Weekly Newsletter – May 28, 2021

May 28, 2021 / 17 Sivan 5781

Shabbat Begins: 8:49 p.m.  Shabbat Ends: 10:10 p.m.  
Parsha: Behaalotecha: Numbers 8:1 – 12:16
With the escalation in violence and anti-Semitism worldwide, we have been speaking with our students to help them manage the challenges they face through their various social media platforms. We started with a whole school virtual assembly on Thursday, May 13, and since then, have had regular in-class discussions. Every Friday, each grade has a session of Ask the Rabbi with Rabbi Berger and Judaic Studies teachers. This Friday, in response to ongoing conversations with and questions from students based on current circumstances, the focus was on the rising incidence of anti-Semitism in Canada.

Students began today’s sessions by watching a report that first aired on Global News on May 17. The video clip covered the conflict in Israel, protests in cities across Canada, and the increase in violence against Jewish businesses and citizens. Students were asked to write down any questions provoked by the video as well as any other questions they may have. Questions were placed in a box, read aloud then discussed. The sessions ended with a presentation that shared tips and strategies to equip students with the knowledge needed to deal with prejudice, both online and in person.

Students in Grade 11 were particularly articulate: 

Maya Miller commented that “because the conversation was student-led, asking the questions during the session allowed us to voice our concerns.” 

Ethan Bernal noted how easily information can be affected by bias, even when reporters try to be neutral. He also shared: “My grandmother has told us that biases are taught!”

Adeena Rosenblatt reflected that often, “as hard as one tries to stay unbiased, it comes out leaning towards one side.” She went on to say that the session was very informative.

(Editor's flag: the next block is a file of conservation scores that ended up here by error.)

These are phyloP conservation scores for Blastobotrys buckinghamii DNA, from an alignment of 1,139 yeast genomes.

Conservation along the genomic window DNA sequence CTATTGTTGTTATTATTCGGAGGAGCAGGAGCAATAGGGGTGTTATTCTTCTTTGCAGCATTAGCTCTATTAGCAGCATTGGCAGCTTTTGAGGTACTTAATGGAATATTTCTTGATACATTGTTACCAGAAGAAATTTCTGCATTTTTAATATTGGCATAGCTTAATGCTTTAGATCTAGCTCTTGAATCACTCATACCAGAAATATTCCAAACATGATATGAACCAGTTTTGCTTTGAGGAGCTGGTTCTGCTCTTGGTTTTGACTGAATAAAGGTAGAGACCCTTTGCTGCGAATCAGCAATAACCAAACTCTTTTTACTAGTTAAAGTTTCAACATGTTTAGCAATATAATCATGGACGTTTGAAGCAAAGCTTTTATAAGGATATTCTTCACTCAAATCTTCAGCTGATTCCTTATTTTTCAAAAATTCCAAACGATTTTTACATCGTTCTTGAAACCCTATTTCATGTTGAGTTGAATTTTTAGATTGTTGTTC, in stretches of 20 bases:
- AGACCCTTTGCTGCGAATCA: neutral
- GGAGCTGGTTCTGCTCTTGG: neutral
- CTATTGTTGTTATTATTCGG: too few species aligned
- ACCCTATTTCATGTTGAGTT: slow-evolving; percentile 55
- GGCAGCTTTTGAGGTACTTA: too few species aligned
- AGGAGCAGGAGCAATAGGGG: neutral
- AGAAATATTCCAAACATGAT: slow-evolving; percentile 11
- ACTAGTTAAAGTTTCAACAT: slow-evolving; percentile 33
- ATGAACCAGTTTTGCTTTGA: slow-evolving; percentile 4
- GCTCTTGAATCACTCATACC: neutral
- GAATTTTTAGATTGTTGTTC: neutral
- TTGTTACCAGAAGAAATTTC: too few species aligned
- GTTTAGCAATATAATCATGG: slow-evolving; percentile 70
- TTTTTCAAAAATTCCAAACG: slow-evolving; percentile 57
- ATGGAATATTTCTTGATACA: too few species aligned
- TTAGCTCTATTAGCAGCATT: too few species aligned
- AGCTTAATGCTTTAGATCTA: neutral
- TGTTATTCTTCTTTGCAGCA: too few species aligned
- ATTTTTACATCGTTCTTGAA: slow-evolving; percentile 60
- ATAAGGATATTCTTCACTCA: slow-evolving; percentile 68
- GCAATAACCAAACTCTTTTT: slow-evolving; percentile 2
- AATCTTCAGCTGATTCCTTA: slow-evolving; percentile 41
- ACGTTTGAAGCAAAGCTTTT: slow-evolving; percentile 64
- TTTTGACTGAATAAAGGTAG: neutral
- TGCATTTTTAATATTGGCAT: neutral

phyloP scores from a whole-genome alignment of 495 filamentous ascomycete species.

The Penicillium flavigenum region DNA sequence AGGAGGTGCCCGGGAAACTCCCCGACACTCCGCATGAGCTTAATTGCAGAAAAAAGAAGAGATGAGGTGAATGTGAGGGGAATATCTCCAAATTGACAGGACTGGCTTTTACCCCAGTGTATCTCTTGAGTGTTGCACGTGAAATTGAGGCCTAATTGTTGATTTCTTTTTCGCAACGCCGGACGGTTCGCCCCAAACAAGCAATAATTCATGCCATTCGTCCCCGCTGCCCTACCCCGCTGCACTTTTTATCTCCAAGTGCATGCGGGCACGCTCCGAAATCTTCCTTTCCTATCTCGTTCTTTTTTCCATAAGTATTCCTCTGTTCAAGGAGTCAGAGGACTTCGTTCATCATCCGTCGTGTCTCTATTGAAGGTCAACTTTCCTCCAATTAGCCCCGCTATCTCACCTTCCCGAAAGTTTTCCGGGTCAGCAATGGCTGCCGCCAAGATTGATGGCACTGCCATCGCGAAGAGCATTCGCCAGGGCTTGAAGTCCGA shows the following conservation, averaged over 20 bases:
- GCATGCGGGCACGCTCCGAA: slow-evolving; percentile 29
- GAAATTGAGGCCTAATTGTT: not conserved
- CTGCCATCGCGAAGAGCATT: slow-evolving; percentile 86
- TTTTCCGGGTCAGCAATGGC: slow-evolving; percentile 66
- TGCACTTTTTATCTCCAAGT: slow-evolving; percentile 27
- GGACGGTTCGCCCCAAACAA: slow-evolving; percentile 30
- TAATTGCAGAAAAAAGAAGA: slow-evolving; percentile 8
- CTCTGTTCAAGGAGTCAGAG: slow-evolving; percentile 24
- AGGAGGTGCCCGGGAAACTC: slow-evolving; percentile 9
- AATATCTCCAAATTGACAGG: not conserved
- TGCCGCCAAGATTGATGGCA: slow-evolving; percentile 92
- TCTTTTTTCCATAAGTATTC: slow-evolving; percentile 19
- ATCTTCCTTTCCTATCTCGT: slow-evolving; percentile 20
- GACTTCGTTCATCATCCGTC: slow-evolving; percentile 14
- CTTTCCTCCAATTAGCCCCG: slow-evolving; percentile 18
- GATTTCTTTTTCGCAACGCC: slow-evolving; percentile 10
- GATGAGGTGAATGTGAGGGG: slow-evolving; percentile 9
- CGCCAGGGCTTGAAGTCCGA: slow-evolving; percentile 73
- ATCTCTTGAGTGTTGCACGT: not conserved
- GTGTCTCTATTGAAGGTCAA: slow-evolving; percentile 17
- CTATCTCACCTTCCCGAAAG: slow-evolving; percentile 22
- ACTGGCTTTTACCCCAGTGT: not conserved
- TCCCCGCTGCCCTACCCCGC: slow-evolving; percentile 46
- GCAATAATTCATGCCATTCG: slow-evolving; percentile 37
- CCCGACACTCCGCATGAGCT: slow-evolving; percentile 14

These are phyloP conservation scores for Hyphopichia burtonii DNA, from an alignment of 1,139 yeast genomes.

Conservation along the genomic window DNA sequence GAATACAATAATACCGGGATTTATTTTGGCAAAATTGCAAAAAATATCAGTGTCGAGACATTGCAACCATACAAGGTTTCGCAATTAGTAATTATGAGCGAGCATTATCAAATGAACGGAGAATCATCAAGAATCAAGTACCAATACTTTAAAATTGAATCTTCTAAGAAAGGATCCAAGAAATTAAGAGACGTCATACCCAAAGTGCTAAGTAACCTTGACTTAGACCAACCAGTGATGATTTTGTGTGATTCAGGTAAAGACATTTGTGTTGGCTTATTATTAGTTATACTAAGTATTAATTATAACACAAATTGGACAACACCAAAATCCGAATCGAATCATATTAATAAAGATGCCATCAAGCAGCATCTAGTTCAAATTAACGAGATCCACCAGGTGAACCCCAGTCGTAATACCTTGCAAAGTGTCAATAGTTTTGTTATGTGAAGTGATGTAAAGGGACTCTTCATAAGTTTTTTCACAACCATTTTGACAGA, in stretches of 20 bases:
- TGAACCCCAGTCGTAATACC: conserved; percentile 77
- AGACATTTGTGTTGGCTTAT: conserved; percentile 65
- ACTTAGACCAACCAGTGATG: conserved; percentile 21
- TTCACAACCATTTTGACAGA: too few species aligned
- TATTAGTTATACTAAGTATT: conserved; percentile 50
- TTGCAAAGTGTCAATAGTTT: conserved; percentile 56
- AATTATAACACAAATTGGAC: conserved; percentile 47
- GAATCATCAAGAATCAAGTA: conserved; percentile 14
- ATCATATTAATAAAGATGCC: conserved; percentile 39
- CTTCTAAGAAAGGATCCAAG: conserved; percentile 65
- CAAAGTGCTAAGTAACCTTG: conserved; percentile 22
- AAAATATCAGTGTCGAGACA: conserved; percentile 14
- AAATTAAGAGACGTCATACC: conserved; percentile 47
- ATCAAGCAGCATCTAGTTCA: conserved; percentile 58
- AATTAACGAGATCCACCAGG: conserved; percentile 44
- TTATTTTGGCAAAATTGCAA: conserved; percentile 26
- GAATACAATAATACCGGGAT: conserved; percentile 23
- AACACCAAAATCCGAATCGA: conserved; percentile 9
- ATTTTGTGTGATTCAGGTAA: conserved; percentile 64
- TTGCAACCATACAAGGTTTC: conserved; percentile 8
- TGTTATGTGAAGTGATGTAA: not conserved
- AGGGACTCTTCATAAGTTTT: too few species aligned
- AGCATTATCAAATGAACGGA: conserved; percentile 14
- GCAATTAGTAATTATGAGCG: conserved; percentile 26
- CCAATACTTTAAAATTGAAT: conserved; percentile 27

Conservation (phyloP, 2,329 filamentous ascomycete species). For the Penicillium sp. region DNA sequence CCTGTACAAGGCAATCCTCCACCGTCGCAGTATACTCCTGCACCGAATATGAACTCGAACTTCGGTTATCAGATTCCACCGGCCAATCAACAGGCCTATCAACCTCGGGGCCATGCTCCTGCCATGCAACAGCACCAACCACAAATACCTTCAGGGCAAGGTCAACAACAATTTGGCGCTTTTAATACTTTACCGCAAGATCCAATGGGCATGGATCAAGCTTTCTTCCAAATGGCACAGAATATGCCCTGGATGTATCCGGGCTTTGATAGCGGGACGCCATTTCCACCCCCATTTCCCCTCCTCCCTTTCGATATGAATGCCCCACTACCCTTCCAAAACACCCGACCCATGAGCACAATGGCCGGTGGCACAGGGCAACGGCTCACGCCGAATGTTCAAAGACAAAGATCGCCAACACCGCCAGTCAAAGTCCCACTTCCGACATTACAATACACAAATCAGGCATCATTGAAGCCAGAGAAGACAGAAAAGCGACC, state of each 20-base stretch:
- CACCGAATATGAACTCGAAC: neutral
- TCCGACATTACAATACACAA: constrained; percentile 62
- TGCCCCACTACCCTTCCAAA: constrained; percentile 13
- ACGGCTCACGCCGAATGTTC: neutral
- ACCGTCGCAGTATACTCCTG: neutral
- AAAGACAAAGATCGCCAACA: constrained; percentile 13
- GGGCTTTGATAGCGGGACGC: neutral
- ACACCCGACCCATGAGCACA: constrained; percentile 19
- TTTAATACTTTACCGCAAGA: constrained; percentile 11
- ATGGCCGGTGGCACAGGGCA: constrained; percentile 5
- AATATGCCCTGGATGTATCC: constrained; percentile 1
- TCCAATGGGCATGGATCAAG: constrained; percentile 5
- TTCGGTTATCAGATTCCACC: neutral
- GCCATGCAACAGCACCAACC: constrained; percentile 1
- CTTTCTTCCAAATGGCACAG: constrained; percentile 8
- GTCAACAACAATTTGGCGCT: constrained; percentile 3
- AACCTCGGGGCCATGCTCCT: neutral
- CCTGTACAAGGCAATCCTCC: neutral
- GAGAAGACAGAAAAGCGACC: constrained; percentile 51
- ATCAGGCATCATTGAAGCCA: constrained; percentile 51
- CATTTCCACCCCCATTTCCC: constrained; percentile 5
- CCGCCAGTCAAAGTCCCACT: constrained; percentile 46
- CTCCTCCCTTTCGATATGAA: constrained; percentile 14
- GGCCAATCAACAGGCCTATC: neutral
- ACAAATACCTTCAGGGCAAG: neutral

Barak Lapid said that he had noticed that “the ratio of violence towards Jews is not balanced – there is way more towards Jews now not just Israelis – and I respond to everyone online.”

Erica Forman shared, “This is a prominent issue on social media that we are facing all the time now. We see anti-Semitic Tik Tok videos, biased tweets and posts on Instagram, sometimes posted or retweeted by people we know. It is good that we discussed this and have some tips and strategies to help us deal with it .”
In recent weeks, Canada has witnessed a shockingly sharp spike in anti-Semitism. Jewish Canadians have been subjected to verbal harassment, vicious threats, and even physical violence. This must stop. We cannot allow antisemitism to deepen its roots in Canada!

We must take action. Together.

King David is pushing back and we encourage you to join us! We are sharing information from CIJA on how we can all step up, communicate with our elected officials and use our social media platforms to promote caring dialogue and to stop the hate.

We encourage everyone to get active on social media! We will be happy to share CIJA resources for social media – just email our Head of School, Russ Klein!
L-R: King David High School, Amedeo Ottolenghi, and Liceo Galvani School, Bologna, Italy.
Capstone Projects

International student Amedeo Ottolenghi shared with us his perspective on his Italian and Canadian high school experiences – here’s a summary of his presentation in his own words: 

Italy and Canada, Comparison of the Two Teaching Methods 

I am an Italian student who is currently completing his High School studies at King David in Vancouver. Education plays an important role in shaping the lives of students, it is therefore with pleasure that I compare the two school contexts.